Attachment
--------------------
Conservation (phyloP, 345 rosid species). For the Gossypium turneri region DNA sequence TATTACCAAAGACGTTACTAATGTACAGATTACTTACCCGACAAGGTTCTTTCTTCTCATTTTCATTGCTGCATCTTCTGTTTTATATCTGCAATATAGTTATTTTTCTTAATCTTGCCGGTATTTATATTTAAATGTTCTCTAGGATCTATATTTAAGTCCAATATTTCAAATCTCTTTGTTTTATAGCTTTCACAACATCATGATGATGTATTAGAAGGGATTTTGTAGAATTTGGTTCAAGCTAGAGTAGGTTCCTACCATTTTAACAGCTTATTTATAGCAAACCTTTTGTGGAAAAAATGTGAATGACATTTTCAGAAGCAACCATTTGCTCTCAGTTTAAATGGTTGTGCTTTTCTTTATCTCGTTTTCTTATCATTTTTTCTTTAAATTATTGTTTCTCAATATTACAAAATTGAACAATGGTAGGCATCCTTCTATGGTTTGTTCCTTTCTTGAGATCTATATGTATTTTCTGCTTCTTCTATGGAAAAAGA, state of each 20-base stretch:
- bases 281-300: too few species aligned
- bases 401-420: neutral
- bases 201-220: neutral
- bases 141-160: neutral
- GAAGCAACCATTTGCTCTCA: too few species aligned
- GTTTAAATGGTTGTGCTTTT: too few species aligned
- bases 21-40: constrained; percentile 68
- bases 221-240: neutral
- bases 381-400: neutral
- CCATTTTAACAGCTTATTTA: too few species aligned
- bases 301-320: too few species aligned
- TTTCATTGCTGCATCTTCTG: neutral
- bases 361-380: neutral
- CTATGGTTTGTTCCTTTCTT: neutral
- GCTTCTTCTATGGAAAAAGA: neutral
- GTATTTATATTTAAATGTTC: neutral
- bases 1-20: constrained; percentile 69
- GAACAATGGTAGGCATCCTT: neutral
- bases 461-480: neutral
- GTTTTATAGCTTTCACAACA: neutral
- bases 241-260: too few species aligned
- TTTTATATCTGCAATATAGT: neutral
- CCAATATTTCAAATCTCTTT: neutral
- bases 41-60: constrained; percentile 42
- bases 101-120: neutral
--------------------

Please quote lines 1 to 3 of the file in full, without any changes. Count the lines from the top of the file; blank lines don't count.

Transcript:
Conservation (phyloP, 345 rosid species). For the Gossypium turneri region DNA sequence TATTACCAAAGACGTTACTAATGTACAGATTACTTACCCGACAAGGTTCTTTCTTCTCATTTTCATTGCTGCATCTTCTGTTTTATATCTGCAATATAGTTATTTTTCTTAATCTTGCCGGTATTTATATTTAAATGTTCTCTAGGATCTATATTTAAGTCCAATATTTCAAATCTCTTTGTTTTATAGCTTTCACAACATCATGATGATGTATTAGAAGGGATTTTGTAGAATTTGGTTCAAGCTAGAGTAGGTTCCTACCATTTTAACAGCTTATTTATAGCAAACCTTTTGTGGAAAAAATGTGAATGACATTTTCAGAAGCAACCATTTGCTCTCAGTTTAAATGGTTGTGCTTTTCTTTATCTCGTTTTCTTATCATTTTTTCTTTAAATTATTGTTTCTCAATATTACAAAATTGAACAATGGTAGGCATCCTTCTATGGTTTGTTCCTTTCTTGAGATCTATATGTATTTTCTGCTTCTTCTATGGAAAAAGA, state of each 20-base stretch:
- bases 281-300: too few species aligned
- bases 401-420: neutral